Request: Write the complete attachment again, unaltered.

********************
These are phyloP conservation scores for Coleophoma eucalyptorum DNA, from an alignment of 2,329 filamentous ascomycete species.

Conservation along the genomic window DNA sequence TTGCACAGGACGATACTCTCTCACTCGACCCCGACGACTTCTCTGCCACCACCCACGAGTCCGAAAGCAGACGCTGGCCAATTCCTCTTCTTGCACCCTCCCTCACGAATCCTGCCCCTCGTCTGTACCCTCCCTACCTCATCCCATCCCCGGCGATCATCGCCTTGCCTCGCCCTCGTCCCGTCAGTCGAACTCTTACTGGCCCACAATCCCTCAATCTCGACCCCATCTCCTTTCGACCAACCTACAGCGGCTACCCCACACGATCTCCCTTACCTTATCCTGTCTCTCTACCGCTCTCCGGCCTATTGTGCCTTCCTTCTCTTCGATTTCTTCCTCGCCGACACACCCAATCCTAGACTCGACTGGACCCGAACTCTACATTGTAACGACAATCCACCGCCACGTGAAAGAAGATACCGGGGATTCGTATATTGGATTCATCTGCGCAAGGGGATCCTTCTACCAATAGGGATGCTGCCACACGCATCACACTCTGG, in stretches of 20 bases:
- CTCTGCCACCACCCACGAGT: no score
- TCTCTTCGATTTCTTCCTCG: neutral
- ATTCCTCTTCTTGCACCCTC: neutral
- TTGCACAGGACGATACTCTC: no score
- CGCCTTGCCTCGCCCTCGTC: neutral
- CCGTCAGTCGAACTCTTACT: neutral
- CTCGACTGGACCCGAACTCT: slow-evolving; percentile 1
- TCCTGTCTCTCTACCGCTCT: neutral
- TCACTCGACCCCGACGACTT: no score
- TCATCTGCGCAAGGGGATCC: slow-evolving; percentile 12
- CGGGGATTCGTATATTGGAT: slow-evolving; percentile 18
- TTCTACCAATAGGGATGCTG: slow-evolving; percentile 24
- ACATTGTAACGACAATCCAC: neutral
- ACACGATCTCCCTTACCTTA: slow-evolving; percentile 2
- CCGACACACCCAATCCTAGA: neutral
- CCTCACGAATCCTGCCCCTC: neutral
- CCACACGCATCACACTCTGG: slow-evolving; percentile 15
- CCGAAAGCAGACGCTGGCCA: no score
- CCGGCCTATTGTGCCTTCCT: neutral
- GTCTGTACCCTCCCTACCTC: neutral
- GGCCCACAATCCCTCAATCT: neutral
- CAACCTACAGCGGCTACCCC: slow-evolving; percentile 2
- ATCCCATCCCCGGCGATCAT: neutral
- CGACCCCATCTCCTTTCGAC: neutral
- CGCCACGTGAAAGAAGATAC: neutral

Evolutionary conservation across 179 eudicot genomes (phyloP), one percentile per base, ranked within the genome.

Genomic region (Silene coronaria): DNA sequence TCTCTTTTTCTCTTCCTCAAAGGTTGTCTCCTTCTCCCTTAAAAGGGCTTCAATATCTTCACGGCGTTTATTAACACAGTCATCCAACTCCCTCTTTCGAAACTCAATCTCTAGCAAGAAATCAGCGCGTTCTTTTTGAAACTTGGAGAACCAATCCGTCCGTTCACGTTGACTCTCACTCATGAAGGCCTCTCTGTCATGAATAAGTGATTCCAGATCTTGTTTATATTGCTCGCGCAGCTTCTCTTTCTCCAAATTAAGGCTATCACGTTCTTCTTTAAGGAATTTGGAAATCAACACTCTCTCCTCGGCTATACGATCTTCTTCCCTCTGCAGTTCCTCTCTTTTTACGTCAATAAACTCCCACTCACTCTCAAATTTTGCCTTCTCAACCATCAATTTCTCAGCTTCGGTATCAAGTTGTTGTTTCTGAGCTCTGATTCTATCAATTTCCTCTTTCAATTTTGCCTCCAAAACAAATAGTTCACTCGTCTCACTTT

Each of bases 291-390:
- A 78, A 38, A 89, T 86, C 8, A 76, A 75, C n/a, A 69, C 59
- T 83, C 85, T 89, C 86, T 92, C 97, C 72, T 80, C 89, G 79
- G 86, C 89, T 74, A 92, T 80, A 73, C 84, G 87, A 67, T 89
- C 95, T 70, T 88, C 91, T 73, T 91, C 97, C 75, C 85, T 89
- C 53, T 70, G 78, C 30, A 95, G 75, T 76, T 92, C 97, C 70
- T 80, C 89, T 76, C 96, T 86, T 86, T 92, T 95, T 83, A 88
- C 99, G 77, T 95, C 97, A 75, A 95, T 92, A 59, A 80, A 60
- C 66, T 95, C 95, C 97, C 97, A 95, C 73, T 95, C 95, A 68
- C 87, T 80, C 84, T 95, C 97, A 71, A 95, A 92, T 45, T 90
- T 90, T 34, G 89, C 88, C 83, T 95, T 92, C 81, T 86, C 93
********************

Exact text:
These are phyloP conservation scores for Coleophoma eucalyptorum DNA, from an alignment of 2,329 filamentous ascomycete species.

Conservation along the genomic window DNA sequence TTGCACAGGACGATACTCTCTCACTCGACCCCGACGACTTCTCTGCCACCACCCACGAGTCCGAAAGCAGACGCTGGCCAATTCCTCTTCTTGCACCCTCCCTCACGAATCCTGCCCCTCGTCTGTACCCTCCCTACCTCATCCCATCCCCGGCGATCATCGCCTTGCCTCGCCCTCGTCCCGTCAGTCGAACTCTTACTGGCCCACAATCCCTCAATCTCGACCCCATCTCCTTTCGACCAACCTACAGCGGCTACCCCACACGATCTCCCTTACCTTATCCTGTCTCTCTACCGCTCTCCGGCCTATTGTGCCTTCCTTCTCTTCGATTTCTTCCTCGCCGACACACCCAATCCTAGACTCGACTGGACCCGAACTCTACATTGTAACGACAATCCACCGCCACGTGAAAGAAGATACCGGGGATTCGTATATTGGATTCATCTGCGCAAGGGGATCCTTCTACCAATAGGGATGCTGCCACACGCATCACACTCTGG, in stretches of 20 bases:
- CTCTGCCACCACCCACGAGT: no score
- TCTCTTCGATTTCTTCCTCG: neutral
- ATTCCTCTTCTTGCACCCTC: neutral
- TTGCACAGGACGATACTCTC: no score
- CGCCTTGCCTCGCCCTCGTC: neutral
- CCGTCAGTCGAACTCTTACT: neutral
- CTCGACTGGACCCGAACTCT: slow-evolving; percentile 1
- TCCTGTCTCTCTACCGCTCT: neutral
- TCACTCGACCCCGACGACTT: no score
- TCATCTGCGCAAGGGGATCC: slow-evolving; percentile 12
- CGGGGATTCGTATATTGGAT: slow-evolving; percentile 18
- TTCTACCAATAGGGATGCTG: slow-evolving; percentile 24
- ACATTGTAACGACAATCCAC: neutral
- ACACGATCTCCCTTACCTTA: slow-evolving; percentile 2
- CCGACACACCCAATCCTAGA: neutral
- CCTCACGAATCCTGCCCCTC: neutral
- CCACACGCATCACACTCTGG: slow-evolving; percentile 15
- CCGAAAGCAGACGCTGGCCA: no score
- CCGGCCTATTGTGCCTTCCT: neutral
- GTCTGTACCCTCCCTACCTC: neutral
- GGCCCACAATCCCTCAATCT: neutral
- CAACCTACAGCGGCTACCCC: slow-evolving; percentile 2
- ATCCCATCCCCGGCGATCAT: neutral
- CGACCCCATCTCCTTTCGAC: neutral
- CGCCACGTGAAAGAAGATAC: neutral

Evolutionary conservation across 179 eudicot genomes (phyloP), one percentile per base, ranked within the genome.

Genomic region (Silene coronaria): DNA sequence TCTCTTTTTCTCTTCCTCAAAGGTTGTCTCCTTCTCCCTTAAAAGGGCTTCAATATCTTCACGGCGTTTATTAACACAGTCATCCAACTCCCTCTTTCGAAACTCAATCTCTAGCAAGAAATCAGCGCGTTCTTTTTGAAACTTGGAGAACCAATCCGTCCGTTCACGTTGACTCTCACTCATGAAGGCCTCTCTGTCATGAATAAGTGATTCCAGATCTTGTTTATATTGCTCGCGCAGCTTCTCTTTCTCCAAATTAAGGCTATCACGTTCTTCTTTAAGGAATTTGGAAATCAACACTCTCTCCTCGGCTATACGATCTTCTTCCCTCTGCAGTTCCTCTCTTTTTACGTCAATAAACTCCCACTCACTCTCAAATTTTGCCTTCTCAACCATCAATTTCTCAGCTTCGGTATCAAGTTGTTGTTTCTGAGCTCTGATTCTATCAATTTCCTCTTTCAATTTTGCCTCCAAAACAAATAGTTCACTCGTCTCACTTT

Each of bases 291-390:
- A 78, A 38, A 89, T 86, C 8, A 76, A 75, C n/a, A 69, C 59
- T 83, C 85, T 89, C 86, T 92, C 97, C 72, T 80, C 89, G 79
- G 86, C 89, T 74, A 92, T 80, A 73, C 84, G 87, A 67, T 89
- C 95, T 70, T 88, C 91, T 73, T 91, C 97, C 75, C 85, T 89
- C 53, T 70, G 78, C 30, A 95, G 75, T 76, T 92, C 97, C 70
- T 80, C 89, T 76, C 96, T 86, T 86, T 92, T 95, T 83, A 88
- C 99, G 77, T 95, C 97, A 75, A 95, T 92, A 59, A 80, A 60
- C 66, T 95, C 95, C 97, C 97, A 95, C 73, T 95, C 95, A 68
- C 87, T 80, C 84, T 95, C 97, A 71, A 95, A 92, T 45, T 90
- T 90, T 34, G 89, C 88, C 83, T 95, T 92, C 81, T 86, C 93